Octavius Catto. When we think of African American baseball we usually focus on the 20th-century Negro leagues or on Jackie Robinson’s integration of major league baseball. But black baseball has roots that go back to the end of the Civil War. In 1866 two Philadelphia ball clubs took the field, the Excelsior and a ball club affiliated with the ...
Octavius Catto was an educator and civil rights activist from Philadelphia, who was a free Black man during the Civil War. He fought for the Union Army as part of one of Pennsylvania’s first volunteer regiments. Catto died on Election Day in 1871, after being shot by a white man attempting to intimidate Black voters at the polls.
The name Octavius Catto elicits puzzled stares from some, blank looks from others. An old Roman general? The designer of the new “it” pair of jeans? A(nother) small-plates restaurant in Center City? Very few would know that Octavius Catto was, in his day, as known for his civil rights activism as was Frederick Douglass.
The death of Octavius Catto would generate sympathy and acceptance of the voting rights of blacks, and moved the black community solidly behind the rising Republican Party. Later, Catto would be honored by the city by having a public school named for him. A number of fraternal and civic organizations would also name themselves 'Catto'.
Octavius V. Catto (1839-1871) Octavius Valentine Catto was born on February 22, 1839 in Charleston, South Carolina to the Presbyterian Reverend William T. Catto and Sarah Isabella Cain. Catto was born free, since his family was wealthy and prestigious.
Civil Rights Leader Octavius Catto Subject Of New Philly ExhibitThe life and legacy of Octavius Catto is the subject of a brand new exhibit here in Philadelphia.
Octavius Catto was an activist, agitating for civil rights. He was an abolitionist, fighting for the emancipation of enslaved people in the South. He was a community leader, active in his church and in civic organizations. He was a friend, his circle of peers among Philadelphia’s black elite.
Octavius Catto and the Pythians made inroads as the first prominent and successful African-American baseball club in Philadelphia. In the year immediately following the Civil War’s conclusion, big changes were occurring across American society.
In the fall of 2017 Philadelphia unveiled a statue of Octavius Catto in front of City Hall. Catto was a 19th Century African-American freedom fighter known for his work as an abolitionist, educator, pioneering baseball player, and civil and voting rights advocate. Uri Caine’s The Passion of Octavius Catto, written for orchestra, choral ...
This story was finally told in 2010, when Tasting Freedom: Octavius Catto and the Battle for Equality in Civil War America, by former Inquirer reporters and editors Daniel R. Biddle and Murray Dubin, was published by Temple University Press.
Octavius Catto After the war, Catto fought to desegregate Philadelphia's horse-drawn streetcars. He also founded and served as captain of a Negro League baseball team …
Octavius Catto, whose statue graces the cover of the Philadelphia Official Visitors Guide, dedicated his life to breaking down barriers of social injustice.One of the most influential African American leaders in Philadelphia during the 19th century, he contributed to forever amending the United States Constitution with his work toward the ratification of the 13th, 14th …
PHILADELPHIA (CBS) — Members of the Poor People’s Campaign are calling for a revival of morality in Pennsylvania. They held a rally near the Octavius Catto statue at City Hill. The group is asking Pennsylvanians to unite to end poverty, the war economy, systemic racism, and environmental devastation.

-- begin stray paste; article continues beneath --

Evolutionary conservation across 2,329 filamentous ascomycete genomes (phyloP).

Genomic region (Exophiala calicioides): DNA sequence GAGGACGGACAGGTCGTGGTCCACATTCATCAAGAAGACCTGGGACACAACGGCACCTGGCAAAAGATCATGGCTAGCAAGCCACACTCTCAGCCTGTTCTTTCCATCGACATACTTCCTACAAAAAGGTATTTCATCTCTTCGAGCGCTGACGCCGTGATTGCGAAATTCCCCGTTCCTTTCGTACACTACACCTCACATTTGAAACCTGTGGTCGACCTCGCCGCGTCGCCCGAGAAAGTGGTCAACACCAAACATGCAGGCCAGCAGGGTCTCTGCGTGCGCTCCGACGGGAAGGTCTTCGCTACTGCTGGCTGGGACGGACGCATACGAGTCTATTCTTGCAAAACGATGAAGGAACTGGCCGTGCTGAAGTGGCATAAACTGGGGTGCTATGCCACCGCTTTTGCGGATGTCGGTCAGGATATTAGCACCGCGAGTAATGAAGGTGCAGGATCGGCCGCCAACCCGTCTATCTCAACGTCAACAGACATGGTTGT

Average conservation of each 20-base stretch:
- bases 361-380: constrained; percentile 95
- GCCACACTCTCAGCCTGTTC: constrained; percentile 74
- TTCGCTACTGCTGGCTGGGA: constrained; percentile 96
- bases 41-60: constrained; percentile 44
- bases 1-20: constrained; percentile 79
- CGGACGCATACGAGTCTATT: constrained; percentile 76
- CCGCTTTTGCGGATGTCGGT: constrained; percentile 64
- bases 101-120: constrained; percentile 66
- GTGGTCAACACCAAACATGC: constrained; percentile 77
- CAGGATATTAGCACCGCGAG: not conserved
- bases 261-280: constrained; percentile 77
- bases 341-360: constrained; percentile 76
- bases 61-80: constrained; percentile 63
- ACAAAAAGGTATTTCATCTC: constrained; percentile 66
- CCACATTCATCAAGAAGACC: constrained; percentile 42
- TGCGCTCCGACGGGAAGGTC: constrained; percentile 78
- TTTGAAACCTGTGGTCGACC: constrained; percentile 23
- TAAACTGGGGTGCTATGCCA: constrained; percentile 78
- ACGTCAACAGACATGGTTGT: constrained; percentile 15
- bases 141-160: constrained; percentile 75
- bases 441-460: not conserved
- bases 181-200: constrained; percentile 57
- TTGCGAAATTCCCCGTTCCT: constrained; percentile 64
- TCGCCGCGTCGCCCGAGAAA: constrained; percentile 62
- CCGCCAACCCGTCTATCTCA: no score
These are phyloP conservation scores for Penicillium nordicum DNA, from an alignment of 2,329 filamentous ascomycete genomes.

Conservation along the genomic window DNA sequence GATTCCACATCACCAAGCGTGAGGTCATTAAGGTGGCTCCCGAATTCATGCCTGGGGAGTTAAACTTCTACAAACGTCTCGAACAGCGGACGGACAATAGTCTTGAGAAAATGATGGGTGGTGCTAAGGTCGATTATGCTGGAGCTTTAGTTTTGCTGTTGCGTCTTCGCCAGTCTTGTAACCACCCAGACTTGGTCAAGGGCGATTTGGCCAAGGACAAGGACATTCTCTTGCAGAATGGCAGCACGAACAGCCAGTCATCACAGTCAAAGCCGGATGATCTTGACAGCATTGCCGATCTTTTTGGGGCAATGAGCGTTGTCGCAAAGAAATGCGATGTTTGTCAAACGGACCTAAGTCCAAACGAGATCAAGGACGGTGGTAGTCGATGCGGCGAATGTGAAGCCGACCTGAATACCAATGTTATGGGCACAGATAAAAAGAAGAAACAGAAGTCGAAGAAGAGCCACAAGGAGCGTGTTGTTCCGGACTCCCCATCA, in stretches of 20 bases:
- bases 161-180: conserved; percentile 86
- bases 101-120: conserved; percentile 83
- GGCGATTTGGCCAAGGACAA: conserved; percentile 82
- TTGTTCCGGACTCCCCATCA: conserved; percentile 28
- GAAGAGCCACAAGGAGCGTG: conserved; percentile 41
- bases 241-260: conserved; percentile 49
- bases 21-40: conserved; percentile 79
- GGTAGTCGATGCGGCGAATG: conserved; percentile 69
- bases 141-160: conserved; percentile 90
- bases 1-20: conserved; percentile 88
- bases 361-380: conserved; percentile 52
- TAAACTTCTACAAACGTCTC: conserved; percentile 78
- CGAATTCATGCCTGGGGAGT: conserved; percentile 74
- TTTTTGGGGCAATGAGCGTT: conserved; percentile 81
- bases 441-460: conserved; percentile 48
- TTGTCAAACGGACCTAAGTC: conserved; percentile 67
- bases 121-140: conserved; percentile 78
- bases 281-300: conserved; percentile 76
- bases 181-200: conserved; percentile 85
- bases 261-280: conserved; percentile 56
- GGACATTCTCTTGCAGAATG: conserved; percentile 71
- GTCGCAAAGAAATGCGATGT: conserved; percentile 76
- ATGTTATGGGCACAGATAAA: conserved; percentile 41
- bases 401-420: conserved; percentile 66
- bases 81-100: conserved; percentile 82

The previously announced Octavius Catto Scholarship is the result of a partnership between the College and the City of Philadelphia, and will …
This ground-breaking memorial is in deliberate dialogue with its site, which is both the center of government and a major transportation hub. Comprised of various sculptural elements including a 10-foot bronze sculpture of Octavius V. Catto, the memorial celebrates the Civil-War-era educator’s efforts to ensure freedom of movement, desegregation and civic engagement, namely the right …
Octavius Catto Octavius Valentine Catto (February 22, 1839 – October 10, 1871) was a black educator, intellectual, and civil rights activist in Philadelphia. He became principal of male students at the Institute for Colored Youth, where he had also been educated.
In all, the assassination of Octavius Catto is a striking reminder of how dangerous it was in the 1860s-1870s to teach young black women and men to stand up for themselves and to fight for their rights--and how essential the Institute for Colored Youth was in teaching these important lessons. Images: 1. The Assassination of Octavius V. Catto
The previously announced Octavius Catto Scholarship is the result of a partnership between the College and the City of Philadelphia and will …
The Constitutional Walking Tour provides an overview of Historic Philadelphia. Sightseeing tour visits more than 20 sites including the Liberty Bell & Independence Hall.
Who is Octavius Catto and why is the Scholarship named after him? Octavius V. Catto was an abolitionist, activist, athlete, scholar, and educator during the early 19th century in Philadelphia and fought for the rights of Philadelphia’s …
Octavius Catto was born in South Carolina in 1839 to Sarah Cain and William Catto, a former slave who had managed to buy his freedom and become a Presbyterian minister. Catto brought his family north and settled in Philadelphia where he sent his son to the Institute for Colored Youth, which later became Cheney University.
In this Saturday, Sept. 23, 2017, photo, workers install the statue of Octavius Valentine Catto at City Hall in Philadelphia. A century before the fight to end Jim Crow segregation laws, Catto was ...
When Mayor Jim Kenney, was a councilman-at-large 15 years ago, he heard the history of Octavius V. Catto. He became intrigued about the …
Octavius Catto, 1839 - 10 Oct 1871 Date c. 1871 Type Photograph Medium Albumen silver print Dimensions Image/Sheet: 8.8 × 5.8 cm (3 7/16 × 2 5/16") Mount: 10.2 × 6.2 cm (4 × 2 7/16") Credit Line National Portrait Gallery, Smithsonian Institution Restrictions & Rights Usage conditions apply Object number NPG.2006.8 Exhibition Label